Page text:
MANHATTAN (CN) - Dozens of Occupy Wall Street activists, including Princeton University's Cornel West, will face a late April trial on charges of disorderly conduct connected to a protest of New York City's stop-and-frisk policies.
New York City police arrested more than 30 people on Oct. 21, 2011, as they protested outside the 28th Precinct in Harlem, one of the neighborhoods feeling the brunt of stop and frisk.
At a Thursday morning hearing, nearly all of the 36 arrested activists agreed to consolidate their cases, opting for collective jury trial on April 30.
All but one turned down plea offers for adjournments in contemplation of a dismissal, which would have put off any penalties if they avoided another arrest for six months.
Most are charged with disorderly conduct, which carries a maximum, though rarely sentenced, 15 days in prison.
As he left, Professor West told Courthouse News: "I call it prophetic witness. They call it disorderly conduct."
Two priests, in white-collared frocks, sat among the other arrested protesters.
West continued to wax eloquent on the spiritual side of civil disobedience, which lies beyond media strategy.
"You do this partly for your own soul," West said. "Whether the media's here or not, you do it. Not only because you want to make a statement, and you want to pursue what you understand justice to be. But it helps fortify your own self and soul. You've got to be a long-distance runner."
In addition to popular protests, stop-and-frisk practices have come under increasing court, press and political scrutiny over the past year.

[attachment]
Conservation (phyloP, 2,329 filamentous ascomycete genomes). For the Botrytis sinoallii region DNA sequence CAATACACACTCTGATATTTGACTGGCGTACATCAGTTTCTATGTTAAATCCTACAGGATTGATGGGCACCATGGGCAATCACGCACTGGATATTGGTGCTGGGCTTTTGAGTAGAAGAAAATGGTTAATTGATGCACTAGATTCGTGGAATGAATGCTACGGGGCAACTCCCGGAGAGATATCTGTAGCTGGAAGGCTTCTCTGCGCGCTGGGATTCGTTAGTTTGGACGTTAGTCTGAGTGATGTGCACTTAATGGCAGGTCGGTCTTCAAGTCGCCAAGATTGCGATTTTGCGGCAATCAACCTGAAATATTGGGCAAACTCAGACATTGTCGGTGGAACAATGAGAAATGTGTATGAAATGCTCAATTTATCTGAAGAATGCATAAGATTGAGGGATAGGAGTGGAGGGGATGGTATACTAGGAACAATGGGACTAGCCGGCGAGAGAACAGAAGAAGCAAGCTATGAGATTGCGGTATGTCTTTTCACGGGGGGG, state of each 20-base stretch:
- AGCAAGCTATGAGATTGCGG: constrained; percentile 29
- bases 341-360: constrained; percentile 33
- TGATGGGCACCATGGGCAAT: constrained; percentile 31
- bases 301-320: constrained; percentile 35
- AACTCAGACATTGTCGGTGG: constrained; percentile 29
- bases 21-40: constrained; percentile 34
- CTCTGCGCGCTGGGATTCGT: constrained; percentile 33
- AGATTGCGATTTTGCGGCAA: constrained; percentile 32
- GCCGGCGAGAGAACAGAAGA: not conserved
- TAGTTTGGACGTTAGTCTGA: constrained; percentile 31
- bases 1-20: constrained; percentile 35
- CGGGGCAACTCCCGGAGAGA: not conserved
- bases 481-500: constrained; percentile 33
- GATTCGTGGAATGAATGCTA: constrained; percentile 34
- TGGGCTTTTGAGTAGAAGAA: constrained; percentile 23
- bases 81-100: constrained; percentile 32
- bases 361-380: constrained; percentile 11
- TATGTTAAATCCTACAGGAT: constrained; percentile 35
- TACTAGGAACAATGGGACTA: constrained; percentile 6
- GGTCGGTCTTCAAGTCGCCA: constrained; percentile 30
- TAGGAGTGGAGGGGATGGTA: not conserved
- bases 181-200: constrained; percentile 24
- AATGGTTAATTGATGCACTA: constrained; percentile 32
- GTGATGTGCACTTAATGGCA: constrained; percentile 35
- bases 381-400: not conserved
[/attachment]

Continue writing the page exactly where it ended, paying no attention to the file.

This week, the New York Civil Liberties Union released a report finding a 14 percent rise in stop-and-frisk stops in 2011. Neither or arrests nor summons were issued in nearly nine of 10 stops. About 87 percent of those stopped were black or Latino, according to the report.
At a press conference announcing the findings, Manhattan Borough President Scott Stringer, City Councilman Jumaane Williams and others declared that the NYPD needed oversight to end the practice, either from City Hall, the Department of Justice or the courts.
A federal judge is currently mulling class certification to a lawsuit against stop-and-frisks.
Darius Charney, a lawyer from the Center for Constitutional Rights, said the court should mandate oversight, as another did to correct racist hiring practices in the Fire Department of New York.
Citing the NYCLU study, West said that the jump in stop-and-frisk stats spurred an "increase in consciousness" about its impacts.
"We get a chance to dramatize it now in a much more intense manner," West said, referring to the upcoming trial. "That's beautiful, but the unity is just beautiful."
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